Whilst we’re big advocates of tools being underpinned by sound science, in some cases this makes understanding more difficult. Only you can assess what makes sense to you, but it’s worth considering alternative approaches.
Most important is that language in individual reports is positive and not judgemental.
When someone completes a psychometric profile you want them to do so knowing their results are intended to help them flourish.
Everyone has strengths and profiling is intended to demonstrate that. It should help people see how their preferred approach might be viewed by others, improving overall team performance.
Does the profile label people?
If you’re familiar with profiles in use today you’ll almost certainly have heard comments like “I’m green” or “they are blue”.
Whilst this has the benefit of being simple to understand it runs the risk of reducing complex human behaviour to simple labels.
What’s increasingly understood is that humans adjust their behaviour according to circumstances. A good psychometric profiling tool should take this flexibility into account when assessing people’s preferences.
7. Embedding Learning and Impact
Are there support tools available to enable participants embed learning and impact?
This goes back to our initial observation that a psychometric profiling tool is only as good as its application.
Learning fades over time unless reinforced. Enjoying receiving your profile in a 1-2-1 or team session does not mean you will learn or apply the learning.
An important aspect of your choice of psychometric profiling tool should therefore be the support package offered by your provider.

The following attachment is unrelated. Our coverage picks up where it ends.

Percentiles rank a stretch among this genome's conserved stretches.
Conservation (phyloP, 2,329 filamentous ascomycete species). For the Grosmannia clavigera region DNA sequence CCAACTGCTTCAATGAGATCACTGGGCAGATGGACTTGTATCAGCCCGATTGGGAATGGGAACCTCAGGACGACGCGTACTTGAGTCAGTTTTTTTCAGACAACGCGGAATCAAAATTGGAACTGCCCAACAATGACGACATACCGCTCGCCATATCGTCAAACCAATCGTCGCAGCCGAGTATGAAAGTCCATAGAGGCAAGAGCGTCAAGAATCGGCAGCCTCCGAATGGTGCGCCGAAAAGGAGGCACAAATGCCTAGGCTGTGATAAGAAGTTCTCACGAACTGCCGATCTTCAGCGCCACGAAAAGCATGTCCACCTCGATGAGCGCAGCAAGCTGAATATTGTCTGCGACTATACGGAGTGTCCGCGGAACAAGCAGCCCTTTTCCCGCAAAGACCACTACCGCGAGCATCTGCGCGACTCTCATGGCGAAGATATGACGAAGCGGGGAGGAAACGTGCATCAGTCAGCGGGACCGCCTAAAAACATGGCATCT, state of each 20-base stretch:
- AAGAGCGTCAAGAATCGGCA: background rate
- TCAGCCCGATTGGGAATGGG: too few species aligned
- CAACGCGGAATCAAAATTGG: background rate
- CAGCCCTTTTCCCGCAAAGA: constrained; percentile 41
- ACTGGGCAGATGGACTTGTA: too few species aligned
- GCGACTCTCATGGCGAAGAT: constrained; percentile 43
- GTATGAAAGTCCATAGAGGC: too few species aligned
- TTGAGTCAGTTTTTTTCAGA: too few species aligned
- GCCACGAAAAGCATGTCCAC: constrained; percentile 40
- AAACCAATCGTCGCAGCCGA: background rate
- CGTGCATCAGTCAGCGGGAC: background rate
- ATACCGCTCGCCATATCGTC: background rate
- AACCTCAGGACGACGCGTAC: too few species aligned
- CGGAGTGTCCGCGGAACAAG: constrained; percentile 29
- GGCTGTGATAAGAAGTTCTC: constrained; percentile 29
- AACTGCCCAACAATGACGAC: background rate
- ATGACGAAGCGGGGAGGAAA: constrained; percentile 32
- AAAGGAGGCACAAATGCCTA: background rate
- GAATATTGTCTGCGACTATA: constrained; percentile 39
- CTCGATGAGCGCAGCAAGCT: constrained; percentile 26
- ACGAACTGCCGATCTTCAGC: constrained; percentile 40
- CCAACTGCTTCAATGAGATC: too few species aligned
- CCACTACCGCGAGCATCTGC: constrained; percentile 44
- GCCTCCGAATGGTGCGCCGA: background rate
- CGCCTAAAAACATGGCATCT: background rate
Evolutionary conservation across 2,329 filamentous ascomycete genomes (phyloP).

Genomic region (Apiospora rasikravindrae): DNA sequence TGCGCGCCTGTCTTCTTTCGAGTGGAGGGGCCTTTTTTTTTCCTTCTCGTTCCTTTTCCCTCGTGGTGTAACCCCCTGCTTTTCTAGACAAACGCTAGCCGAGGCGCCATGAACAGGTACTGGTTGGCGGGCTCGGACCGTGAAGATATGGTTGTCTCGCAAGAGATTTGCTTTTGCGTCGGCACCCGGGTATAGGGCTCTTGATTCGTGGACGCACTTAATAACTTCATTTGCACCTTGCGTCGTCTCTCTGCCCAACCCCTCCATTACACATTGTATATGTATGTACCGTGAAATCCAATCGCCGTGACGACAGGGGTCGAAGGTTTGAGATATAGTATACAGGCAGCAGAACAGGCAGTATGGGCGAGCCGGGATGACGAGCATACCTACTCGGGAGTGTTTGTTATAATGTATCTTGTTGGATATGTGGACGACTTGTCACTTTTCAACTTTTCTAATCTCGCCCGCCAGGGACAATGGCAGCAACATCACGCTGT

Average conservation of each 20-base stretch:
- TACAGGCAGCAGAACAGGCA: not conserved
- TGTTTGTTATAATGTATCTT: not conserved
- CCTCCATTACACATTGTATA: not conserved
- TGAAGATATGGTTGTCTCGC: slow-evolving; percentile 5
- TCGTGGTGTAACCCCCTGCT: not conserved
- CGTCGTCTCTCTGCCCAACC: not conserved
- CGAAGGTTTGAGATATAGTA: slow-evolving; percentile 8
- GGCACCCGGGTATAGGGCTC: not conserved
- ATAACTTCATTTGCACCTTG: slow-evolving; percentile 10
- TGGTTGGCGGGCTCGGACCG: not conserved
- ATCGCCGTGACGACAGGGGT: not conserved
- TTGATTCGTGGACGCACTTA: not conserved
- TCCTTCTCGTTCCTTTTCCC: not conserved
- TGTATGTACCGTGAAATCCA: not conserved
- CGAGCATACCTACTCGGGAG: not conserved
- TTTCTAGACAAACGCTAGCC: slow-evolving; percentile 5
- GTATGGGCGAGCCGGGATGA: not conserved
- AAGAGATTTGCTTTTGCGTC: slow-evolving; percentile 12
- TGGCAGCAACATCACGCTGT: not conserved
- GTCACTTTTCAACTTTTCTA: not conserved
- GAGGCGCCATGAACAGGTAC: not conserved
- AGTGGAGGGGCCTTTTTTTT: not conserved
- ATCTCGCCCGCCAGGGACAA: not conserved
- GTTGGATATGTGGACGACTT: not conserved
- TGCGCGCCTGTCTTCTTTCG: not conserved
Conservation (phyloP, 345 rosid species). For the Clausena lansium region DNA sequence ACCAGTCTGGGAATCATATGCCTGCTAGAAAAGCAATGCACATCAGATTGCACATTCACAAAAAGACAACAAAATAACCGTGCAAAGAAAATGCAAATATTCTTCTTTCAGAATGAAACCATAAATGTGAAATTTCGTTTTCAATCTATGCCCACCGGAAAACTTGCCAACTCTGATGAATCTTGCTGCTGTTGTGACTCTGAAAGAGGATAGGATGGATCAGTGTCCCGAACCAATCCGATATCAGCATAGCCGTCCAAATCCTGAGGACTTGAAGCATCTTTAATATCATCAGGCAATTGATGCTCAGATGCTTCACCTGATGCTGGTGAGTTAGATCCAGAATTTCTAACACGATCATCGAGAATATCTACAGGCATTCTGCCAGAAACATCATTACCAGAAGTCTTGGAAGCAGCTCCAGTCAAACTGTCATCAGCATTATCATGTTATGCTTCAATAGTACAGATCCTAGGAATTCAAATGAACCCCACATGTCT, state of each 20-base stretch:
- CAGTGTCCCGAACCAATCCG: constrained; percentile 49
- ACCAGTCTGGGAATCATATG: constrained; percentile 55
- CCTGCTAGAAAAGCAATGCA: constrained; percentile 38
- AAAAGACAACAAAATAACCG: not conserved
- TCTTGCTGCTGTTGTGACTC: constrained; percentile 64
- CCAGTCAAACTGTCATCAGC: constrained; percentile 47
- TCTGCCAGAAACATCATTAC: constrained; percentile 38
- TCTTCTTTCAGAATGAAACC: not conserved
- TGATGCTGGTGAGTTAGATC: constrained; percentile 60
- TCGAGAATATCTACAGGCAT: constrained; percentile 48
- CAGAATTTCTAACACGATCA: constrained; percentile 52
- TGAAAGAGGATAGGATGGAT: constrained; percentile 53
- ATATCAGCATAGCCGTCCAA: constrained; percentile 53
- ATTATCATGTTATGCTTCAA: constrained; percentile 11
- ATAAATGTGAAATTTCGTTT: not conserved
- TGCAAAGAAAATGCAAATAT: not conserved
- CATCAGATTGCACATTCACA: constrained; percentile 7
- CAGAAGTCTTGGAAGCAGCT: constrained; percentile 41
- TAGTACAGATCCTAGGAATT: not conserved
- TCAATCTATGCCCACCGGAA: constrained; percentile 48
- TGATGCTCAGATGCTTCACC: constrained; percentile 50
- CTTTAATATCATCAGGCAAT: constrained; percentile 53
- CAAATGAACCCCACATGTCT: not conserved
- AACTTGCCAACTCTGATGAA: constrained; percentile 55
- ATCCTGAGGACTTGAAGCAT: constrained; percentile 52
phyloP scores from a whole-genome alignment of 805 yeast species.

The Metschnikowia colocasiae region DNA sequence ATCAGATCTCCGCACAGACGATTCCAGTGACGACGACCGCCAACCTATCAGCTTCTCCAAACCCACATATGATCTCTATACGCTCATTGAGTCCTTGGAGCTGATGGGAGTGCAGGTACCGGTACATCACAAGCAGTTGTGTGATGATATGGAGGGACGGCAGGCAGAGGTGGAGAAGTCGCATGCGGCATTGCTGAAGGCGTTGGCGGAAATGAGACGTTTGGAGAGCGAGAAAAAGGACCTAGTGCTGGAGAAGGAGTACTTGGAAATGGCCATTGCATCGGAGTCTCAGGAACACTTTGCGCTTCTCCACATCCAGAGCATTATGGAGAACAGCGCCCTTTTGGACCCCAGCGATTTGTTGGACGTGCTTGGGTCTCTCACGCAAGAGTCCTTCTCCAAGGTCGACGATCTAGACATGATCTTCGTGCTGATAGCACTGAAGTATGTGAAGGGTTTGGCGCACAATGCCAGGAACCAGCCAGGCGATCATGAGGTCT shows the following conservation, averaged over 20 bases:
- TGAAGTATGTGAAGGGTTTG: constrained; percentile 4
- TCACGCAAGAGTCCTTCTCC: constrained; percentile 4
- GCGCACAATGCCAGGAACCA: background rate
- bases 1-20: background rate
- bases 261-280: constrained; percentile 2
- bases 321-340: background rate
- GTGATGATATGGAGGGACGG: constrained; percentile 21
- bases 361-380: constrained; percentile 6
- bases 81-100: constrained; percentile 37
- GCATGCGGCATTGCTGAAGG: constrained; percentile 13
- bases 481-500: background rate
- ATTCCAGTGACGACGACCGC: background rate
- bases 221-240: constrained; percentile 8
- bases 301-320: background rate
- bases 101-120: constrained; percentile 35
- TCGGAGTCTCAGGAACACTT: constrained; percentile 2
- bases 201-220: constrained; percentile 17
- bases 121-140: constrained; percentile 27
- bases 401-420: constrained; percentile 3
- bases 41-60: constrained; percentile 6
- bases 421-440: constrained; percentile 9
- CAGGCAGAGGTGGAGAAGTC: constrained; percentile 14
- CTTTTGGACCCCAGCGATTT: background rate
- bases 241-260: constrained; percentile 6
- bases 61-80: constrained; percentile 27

Can they offer tools to help participants embed learning and impact?
What tools are available to provide ongoing support mechanisms to maximise their learning impact?
Emergenetics has a range of support materials available. For us by far the most important is the Emergenetics+ app, to which all attendees have lifetime access.
This handy app allows them to connect with others in your organisation who’ve completed a profile, with tips on how best to interact with them.
8. Thinking and Behaving
Does the tool assume linkages between thinking and behaving attributes?
Many tools combine how you think and behave into one attribute (for instance, an analytical thinker will be assumed an introvert). Models with just four traits have a tendency to fall into this trap given their need to simplify to four areas.
Yet latest research shows thinking and behaviour traits are separate and independent.
For this reason, Emergenetics separates thinking and behaviour attributes, as is backed up by the research.
The profile is much more nuanced than four attribute modules, which is a key reason people feel a strong affinity to their Emergenetics profile.
9. Quality Control of Practitioners
Does the tool have a quality control infrastructure globally?
This is something we can judge from personal experience.
Certification as an Emergenetics practitioner was a lengthy process, followed up by “exams” with real candidates to ensure we were communicating concepts appropriately.
It was quite a demanding process, but a good one when considering the importance of client experience.
Most tools rely on certifying practitioners to deliver the end-user experience.
All Emergenetics practitioners are monitored annually to ensure they remain current and it’s worth checking that any provider you consider has similar quality checks in place.
Psychometric profiling is a growing approach that’s proven to have benefits in terms of individual and team performance.
There are many to choose from and making that decision can be a bit bewildering. This post should help you explore some of the questions you might want to ask.
If you’re going to invest in a psychometric profiling tool, it’s worth thinking through how it will fit into your leadership development programmes and how you’ll keep it alive.
Don’t be one of those that leaves it in a drawer!